Children’s Cold/Flu Season & RSV – a Natural Approach

Respiratory Syncytial Virus (RSV) has been making news headlines lately, causing parents a bit more anxiety.  It is a very common self-limiting virus that generally causes mild symptoms in healthy children, but it can lead to bronchitis and pneumonia, especially in children less than 1 year old.

Here are my suggestions if your child gets sick during cold and flu season:


  1. Remove everything from your child’s diet that could be lowering their immune response: most notably this will include dairy food, anything that contains sugar or is a processed carbohydrate (cereal, granola bars, bread, crackers, sweetened yogurt, etc.), and cold foods (raw fruit and food straight from the refrigerator).
  2. Focus on healing, nutritive-rich, warming foods including soups (e.g. carrot-ginger, chicken noodle, mushroom soup, etc.), stews, casseroles, whole grains, and bone broths.  We don’t want to add any extra work to the digestive system, thus avoid cold/raw foods/smoothies to save all the body’s resources for the immune response.  A breakfast example for a sick child: simmer berries (rich in vitamins and antioxidants) on the stove to warm them through and add on top of a bowl of whole-flaked oatmeal.  Once plated, add a bit of unpasteurized honey and a splash of non-dairy milk.
  3. Liquids are very important as dehydration is a common reason a child will end up in the hospital. Have your child drink water and warm tea throughout the day; add a couple drops stevia or monk fruit (natural sweeteners) to it if this helps get your child to drink more fluids. You can create herbal popsicles with fruit juice and one or more teas, which will support hydration and cooling the body down during a fever.  Best teas for children’s immune systems: echinacea, chamomile, lemon balm, rose hips, elderberry, astragalus, licorice root, thyme, usnea, linden flowers, and yarrow.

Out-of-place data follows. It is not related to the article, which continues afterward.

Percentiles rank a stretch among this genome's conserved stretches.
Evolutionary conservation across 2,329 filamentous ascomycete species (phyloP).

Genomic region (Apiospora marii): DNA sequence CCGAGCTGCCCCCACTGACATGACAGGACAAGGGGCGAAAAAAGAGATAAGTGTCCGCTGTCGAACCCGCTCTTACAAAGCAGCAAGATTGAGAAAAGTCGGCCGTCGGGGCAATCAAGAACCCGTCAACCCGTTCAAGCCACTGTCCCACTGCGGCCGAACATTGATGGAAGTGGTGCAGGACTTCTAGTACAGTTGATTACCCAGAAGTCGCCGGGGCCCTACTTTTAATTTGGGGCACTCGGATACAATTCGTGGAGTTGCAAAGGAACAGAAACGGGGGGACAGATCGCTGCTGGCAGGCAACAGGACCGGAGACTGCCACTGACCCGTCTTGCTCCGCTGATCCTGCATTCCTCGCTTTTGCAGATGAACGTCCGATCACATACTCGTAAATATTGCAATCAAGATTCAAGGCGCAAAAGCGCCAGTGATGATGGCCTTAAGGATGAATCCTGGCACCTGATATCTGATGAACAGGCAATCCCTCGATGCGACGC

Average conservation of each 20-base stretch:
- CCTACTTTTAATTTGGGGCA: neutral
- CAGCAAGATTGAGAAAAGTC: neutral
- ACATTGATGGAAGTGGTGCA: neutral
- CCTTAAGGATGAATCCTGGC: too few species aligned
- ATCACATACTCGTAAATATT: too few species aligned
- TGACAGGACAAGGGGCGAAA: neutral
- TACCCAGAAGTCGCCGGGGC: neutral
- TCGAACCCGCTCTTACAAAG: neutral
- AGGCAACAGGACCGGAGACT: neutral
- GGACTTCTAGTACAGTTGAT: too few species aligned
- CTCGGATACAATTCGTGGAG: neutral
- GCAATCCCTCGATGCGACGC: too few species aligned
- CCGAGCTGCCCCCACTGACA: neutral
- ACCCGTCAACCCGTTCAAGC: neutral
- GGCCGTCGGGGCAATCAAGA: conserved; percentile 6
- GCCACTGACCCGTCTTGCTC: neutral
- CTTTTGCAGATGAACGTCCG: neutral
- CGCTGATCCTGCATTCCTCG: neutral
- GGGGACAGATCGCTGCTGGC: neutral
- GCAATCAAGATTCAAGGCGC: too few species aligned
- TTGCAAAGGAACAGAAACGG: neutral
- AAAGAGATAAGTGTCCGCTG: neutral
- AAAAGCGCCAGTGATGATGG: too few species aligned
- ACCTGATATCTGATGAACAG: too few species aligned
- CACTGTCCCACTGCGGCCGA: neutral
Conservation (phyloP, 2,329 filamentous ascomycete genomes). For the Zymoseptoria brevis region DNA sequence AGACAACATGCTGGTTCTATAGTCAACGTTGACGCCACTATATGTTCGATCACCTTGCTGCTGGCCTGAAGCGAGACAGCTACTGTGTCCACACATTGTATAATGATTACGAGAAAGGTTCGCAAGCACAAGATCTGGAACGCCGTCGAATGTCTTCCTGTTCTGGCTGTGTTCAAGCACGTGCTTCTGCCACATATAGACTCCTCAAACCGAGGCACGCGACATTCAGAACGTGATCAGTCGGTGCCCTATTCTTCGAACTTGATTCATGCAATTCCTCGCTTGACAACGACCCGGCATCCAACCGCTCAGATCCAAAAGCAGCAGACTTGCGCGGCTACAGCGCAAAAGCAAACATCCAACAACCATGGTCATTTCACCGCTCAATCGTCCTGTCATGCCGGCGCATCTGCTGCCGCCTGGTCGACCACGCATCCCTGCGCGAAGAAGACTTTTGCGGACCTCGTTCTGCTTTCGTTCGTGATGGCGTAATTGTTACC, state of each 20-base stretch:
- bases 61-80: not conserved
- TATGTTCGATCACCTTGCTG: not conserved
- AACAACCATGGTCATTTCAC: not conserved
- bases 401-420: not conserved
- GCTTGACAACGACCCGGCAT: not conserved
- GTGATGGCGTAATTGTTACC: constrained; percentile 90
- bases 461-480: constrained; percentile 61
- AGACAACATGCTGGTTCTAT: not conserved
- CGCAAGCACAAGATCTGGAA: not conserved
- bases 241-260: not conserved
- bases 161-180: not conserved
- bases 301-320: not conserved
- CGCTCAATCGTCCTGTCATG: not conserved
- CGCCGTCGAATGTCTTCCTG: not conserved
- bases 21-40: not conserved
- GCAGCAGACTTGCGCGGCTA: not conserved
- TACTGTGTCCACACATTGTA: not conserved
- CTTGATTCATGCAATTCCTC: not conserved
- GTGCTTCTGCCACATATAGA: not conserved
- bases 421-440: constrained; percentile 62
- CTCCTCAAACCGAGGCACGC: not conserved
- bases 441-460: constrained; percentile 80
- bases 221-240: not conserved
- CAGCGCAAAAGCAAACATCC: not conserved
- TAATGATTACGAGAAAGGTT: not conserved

4. Feed your child only when they’re hungry.  It is ok if they don’t want to eat or can only handle a few mouthfuls at meal time.  Trust their body and allow their immune system to do what it does best.  Their appetite will return as they finish the course of their illness and then they’ll be playing catch-up time with extra large meal sizes that will “Wow!” even the hungriest of adults.  


*Consult a health care practitioner for dosing for your child based on their age and body weight, but this is an example of a dosing regime I would do for my 5-year-old daughter (~45lb):

  1. Children’s chewable vitamin C – 250mg three times per day (or a product such as Ener-C – ½ packet twice daily).  If your child has loose stools, reduce the dose
  2. Children’s zinc lozenge – 10mg twice daily
  3. Elderberry and echinacea syrup or tincture – -1/2 teaspoon four times daily
  4. Vitamin D – 4 drops daily (4000IU) for a week and then reduce the dose to 1000IU every 1-2 days
  5. Probiotic powder – ¼ teaspoon once daily with food (good quality from a health food store, kept in the fridge)


  • The body has a powerful innate healing force – trust your child’s body and their ability to heal (i.e., keep calm you strong Mom!)
  • Empower yourself with knowledge and trust that you have the ability to support your child’s healing.  You as their caregiver have everything at your disposal to remove impediments to healing and utilize supportive natural therapies.  Doctors (including myself) do not always “know best”, so trust your instincts and your intuition.